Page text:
Do You Know How to Store Potatoes?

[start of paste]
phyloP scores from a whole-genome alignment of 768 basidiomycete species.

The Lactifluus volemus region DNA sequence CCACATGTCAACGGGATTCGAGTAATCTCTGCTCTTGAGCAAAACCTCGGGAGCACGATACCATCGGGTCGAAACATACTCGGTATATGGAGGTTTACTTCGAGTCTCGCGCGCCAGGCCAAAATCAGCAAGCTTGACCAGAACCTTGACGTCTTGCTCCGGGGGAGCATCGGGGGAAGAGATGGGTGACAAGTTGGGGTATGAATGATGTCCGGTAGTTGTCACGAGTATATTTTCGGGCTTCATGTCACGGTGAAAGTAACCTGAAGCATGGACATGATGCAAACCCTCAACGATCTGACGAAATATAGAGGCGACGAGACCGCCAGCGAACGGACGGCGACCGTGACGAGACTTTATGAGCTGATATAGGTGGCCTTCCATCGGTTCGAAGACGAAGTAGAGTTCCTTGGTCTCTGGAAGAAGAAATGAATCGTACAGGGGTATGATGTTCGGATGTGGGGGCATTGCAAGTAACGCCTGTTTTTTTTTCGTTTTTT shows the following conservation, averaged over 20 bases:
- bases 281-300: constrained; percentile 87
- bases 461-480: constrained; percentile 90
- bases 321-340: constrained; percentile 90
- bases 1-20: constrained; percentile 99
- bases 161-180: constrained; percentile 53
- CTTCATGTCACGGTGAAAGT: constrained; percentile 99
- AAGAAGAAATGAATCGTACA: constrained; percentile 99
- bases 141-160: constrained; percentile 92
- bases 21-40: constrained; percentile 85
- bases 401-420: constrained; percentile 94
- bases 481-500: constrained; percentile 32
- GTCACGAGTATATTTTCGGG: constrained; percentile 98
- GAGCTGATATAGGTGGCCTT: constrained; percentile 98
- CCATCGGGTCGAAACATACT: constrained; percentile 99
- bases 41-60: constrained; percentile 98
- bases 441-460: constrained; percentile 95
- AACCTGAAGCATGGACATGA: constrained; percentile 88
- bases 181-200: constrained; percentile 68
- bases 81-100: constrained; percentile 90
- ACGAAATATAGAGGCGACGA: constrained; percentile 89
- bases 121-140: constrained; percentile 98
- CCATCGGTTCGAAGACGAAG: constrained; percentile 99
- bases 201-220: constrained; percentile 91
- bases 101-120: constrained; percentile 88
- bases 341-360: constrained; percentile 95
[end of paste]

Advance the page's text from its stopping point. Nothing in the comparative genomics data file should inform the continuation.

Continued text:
By Dr. Mercola To most, it would seem as if storing certain veggies in a cool place, such as the garage, back porch or even the refrigerator, would be a good idea. It might keep them cooler and help them last longer, right? Turns out that’s not how it works with potatoes. When potatoes get chilled, the starch in them turns to sugar and they become tough. They might look OK, but when they’re cooked, they may emit harmful properties that they wouldn’t have, otherwise. They can become not just slightly shrunken and wrinkly, but potentially toxic. Here’s what happens: When potatoes are chilled, an enzyme known as invertase breaks down the sucrose (aka sugar) they contain and turns it into fructose and glucose, also called dextrose, the main sugar manufactured by your body and your chief source of energy.1 These two sugars, fructose and glucose, combine with the amino acid asparagine in potatoes and form acrylamide when they’re baked, fried or otherwise heated, according to the Food Standa


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